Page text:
Thursday, September 9, 2010
Tenants: Your Jewels or Worst Nightmare?
Take for example, if you are able to have your unit rented out for a whole year at RM750 per month i.e. 12 months. And, you have paid say, RM100, 000 for the flat. Your rental yield is 9% (ignoring costs, for simplicity sake). But, if you leave it vacant for 2 months in the year, your yield drops to only 7.5%. And, you would have had to pay your monthly installments for two months from your own pocket which can be painful. So the key is to try to have it tenanted all the time, and there are some steps which you can take to ensure that this happens. A friend once told me: with residential properties there is not much you can do to attract tenants: you can only re-paint the flat once. But, the one way to bring in a tenant quickly in a worst case scenario would be to drop the rent, to just slightly below what the market is asking. Getting a bit less is better than nothing at all.
Renting: Do it yourself or pay someone
This is an interesting question which only you can answer. Doing it yourself (if you have the time and interest) would obviously save you some money (rather than having to pay an agent, of course). The agent normally charges one month’s rent for his/her service of finding you a tenant. But there are also downsides to doing it yourself: you have to face the tenants yourself!
I prefer to outsource this part to my property agent. If you plan to do the same, I would recommend that you find a good one as there is nothing worst than having to pay someone, but ending up having to deal with tenants yourself. And believe me, there will be a lot of complains especially when you talk about bread and butter type properties.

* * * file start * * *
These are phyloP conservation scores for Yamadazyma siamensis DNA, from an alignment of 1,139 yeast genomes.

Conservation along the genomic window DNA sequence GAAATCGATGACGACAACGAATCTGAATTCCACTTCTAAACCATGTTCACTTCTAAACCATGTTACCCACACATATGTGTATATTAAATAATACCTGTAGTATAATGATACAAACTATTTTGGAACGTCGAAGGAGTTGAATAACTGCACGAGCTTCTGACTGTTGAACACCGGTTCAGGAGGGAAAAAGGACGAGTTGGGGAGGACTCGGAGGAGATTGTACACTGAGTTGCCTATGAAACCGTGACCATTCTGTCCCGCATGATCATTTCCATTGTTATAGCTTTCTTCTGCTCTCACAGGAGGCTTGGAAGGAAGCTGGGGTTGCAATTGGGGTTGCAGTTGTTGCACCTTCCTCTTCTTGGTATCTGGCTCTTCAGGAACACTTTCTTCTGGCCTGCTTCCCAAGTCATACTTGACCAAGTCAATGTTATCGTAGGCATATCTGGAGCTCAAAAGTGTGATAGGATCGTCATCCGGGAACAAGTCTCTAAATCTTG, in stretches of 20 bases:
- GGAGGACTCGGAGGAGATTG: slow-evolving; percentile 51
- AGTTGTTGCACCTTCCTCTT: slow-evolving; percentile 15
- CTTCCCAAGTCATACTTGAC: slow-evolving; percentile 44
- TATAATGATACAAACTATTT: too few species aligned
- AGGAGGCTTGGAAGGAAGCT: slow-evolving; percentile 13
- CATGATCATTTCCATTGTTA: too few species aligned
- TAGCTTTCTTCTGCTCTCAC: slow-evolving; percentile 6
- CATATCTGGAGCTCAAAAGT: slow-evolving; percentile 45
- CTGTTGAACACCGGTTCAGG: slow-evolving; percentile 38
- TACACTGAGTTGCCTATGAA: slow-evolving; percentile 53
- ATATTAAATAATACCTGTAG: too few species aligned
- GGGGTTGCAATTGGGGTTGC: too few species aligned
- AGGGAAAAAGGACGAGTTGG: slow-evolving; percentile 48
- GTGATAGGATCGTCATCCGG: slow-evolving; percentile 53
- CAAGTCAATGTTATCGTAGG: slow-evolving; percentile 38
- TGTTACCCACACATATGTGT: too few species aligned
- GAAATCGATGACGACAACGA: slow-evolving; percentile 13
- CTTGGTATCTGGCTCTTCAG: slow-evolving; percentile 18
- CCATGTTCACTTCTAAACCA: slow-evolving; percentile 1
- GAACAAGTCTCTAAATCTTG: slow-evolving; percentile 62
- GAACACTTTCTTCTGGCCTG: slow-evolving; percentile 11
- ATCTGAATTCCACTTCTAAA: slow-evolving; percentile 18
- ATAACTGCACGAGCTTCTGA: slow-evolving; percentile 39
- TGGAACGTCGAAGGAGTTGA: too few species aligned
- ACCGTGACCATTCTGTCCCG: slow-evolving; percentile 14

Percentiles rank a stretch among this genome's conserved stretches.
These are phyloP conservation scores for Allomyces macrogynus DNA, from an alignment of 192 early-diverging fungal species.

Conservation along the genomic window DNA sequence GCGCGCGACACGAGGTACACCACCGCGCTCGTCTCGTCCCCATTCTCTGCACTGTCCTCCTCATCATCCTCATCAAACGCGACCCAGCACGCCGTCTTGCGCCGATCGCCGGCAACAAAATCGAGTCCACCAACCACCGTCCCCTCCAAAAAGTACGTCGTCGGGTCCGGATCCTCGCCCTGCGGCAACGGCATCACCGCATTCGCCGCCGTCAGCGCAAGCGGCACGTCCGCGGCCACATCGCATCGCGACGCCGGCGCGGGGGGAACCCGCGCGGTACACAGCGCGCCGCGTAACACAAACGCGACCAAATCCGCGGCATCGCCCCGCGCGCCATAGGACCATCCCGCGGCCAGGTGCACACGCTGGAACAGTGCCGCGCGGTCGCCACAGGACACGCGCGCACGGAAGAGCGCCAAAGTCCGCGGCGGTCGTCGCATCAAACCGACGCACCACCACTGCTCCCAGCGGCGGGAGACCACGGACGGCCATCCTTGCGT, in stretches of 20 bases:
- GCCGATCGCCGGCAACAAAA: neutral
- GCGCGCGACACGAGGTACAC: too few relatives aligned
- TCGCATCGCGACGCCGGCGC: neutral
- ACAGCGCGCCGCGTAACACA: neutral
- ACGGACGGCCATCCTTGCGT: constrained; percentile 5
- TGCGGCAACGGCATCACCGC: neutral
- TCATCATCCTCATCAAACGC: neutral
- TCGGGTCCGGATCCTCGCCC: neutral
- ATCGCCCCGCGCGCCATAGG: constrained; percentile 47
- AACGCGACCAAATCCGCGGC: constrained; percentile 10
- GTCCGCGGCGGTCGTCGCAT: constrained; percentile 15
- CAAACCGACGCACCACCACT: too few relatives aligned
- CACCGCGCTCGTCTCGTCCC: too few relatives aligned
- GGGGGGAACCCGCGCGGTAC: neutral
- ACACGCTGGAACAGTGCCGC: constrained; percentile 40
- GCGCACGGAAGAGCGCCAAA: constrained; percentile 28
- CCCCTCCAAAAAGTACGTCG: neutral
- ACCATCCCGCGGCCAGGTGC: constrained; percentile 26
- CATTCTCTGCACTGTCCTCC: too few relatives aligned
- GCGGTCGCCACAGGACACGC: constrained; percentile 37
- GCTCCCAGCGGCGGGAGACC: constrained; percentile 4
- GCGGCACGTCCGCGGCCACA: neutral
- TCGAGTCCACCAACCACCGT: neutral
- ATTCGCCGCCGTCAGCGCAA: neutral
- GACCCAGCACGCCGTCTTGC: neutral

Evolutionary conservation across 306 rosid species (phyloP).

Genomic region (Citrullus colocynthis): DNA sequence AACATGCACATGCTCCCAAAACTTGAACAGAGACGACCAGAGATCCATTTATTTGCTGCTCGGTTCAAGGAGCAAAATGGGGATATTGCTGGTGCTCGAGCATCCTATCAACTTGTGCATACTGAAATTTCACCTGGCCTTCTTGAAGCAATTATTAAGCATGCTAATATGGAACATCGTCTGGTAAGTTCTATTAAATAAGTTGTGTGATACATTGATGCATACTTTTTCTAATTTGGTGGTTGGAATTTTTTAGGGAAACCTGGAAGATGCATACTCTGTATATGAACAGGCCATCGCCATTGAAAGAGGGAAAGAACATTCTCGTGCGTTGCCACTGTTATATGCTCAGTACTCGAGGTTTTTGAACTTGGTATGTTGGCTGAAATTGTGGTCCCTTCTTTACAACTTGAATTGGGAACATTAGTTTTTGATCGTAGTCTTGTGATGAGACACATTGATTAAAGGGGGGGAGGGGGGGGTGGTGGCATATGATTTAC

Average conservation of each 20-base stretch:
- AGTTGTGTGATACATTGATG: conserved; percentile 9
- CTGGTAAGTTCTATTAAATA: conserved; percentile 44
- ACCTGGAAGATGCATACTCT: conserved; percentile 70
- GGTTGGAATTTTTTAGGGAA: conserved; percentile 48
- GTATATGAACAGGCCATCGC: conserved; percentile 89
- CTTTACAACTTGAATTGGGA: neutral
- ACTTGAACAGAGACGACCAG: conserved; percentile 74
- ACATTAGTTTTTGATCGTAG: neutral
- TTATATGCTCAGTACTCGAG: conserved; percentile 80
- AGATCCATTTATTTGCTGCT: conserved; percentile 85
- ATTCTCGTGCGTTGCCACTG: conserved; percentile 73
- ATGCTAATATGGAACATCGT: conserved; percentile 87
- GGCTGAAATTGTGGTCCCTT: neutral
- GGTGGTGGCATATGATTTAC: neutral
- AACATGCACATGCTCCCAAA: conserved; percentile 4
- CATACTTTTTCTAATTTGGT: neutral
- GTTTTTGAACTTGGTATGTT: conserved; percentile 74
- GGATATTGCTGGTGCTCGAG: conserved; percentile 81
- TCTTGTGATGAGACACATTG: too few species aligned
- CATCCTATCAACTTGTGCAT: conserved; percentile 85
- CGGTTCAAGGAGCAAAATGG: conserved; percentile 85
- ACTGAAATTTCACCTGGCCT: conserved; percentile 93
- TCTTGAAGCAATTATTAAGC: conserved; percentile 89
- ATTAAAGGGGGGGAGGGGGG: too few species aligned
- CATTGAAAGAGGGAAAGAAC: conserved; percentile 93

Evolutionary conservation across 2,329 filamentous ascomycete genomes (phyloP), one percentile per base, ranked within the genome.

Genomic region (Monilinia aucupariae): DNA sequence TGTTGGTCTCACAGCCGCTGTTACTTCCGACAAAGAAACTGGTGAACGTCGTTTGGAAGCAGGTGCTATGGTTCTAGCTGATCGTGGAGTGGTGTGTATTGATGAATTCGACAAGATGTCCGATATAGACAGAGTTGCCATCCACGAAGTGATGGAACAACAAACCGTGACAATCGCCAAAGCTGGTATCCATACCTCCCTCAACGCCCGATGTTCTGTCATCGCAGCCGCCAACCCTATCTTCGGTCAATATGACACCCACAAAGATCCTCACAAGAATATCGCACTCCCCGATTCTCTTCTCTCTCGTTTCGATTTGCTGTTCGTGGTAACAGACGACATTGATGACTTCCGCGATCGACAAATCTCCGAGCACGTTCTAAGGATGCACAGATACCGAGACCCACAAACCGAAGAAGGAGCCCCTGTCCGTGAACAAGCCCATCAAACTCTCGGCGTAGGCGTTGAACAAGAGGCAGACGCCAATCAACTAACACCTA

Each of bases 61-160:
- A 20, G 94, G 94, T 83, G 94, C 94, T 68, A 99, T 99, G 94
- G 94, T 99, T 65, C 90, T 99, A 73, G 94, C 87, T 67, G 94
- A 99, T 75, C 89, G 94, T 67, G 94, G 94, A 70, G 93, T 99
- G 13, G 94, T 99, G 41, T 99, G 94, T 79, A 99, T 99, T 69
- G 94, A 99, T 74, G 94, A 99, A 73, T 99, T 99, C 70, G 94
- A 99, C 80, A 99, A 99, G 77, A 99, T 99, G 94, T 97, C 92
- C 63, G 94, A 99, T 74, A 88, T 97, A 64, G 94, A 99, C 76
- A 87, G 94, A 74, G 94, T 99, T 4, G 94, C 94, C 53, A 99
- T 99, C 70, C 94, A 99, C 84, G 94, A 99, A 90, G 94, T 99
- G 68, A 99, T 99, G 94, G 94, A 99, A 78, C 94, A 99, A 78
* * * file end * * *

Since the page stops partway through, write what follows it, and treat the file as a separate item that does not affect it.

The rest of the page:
What are some of the benefits of paying someone to rent out your property?
• You don’t have to face the tenants (I personally have only met one so far in my career! And plan to keep it that way),
• You save time as showing the apartment to prospective tenants can be time consuming, and messes up your schedule if you are also working,
• You can play ‘good cop-bad cop’ with the agent, when negotiating with tenants, which you can’t if you are negotiating directly,
• He/she will do the screening of prospective tenants which can be quite tedious if you have not done this before. It requires a certain kind of skill and experience to sniff out the bad tenants.
In all the books on property investing you will find a section on Renting Out or Tenants, and they often talk about how to screen out tenants, the “undesirables” – those that don’t pay their rent on time (or at all) and also always complaining. Or, those that do damage to your property beyond the usual wear and tear.
So how do you screen the prospective tenants.
• Firstly, you need people skill, when dealing with tenants; most of the time you need to be nice to them, but at the same time, tactful enough in rejecting them if they are not the right people,
• Secondly, there are some basic requirements that prospects need to fulfill before you even consider them as serious candidates.
o They can pay the full deposit (which is 2 months rental & 1st month in advance, plus ½ month for utilities. If they can’t or ask for a reduction, that’s a red flag already,
o Have a job (else how are they going to pay you monthly?) and you can ask for proof of this,
o Preferably have a small family as they are less likely to be moving around so much (vs. a single guy/girl or a set of young working people staying together).
These are some of the useful tips to get you started on renting out your ‘bread and butter’ property once you have acquired them. In the next few blogs, I will address the other issues related to renting such as maintenance, managing the rental every month and also eviction (yes, it does happen sometimes when you need to kick people out!).
copyright Chris Gan@2010, www.breadnbutterproperty.blogspot.com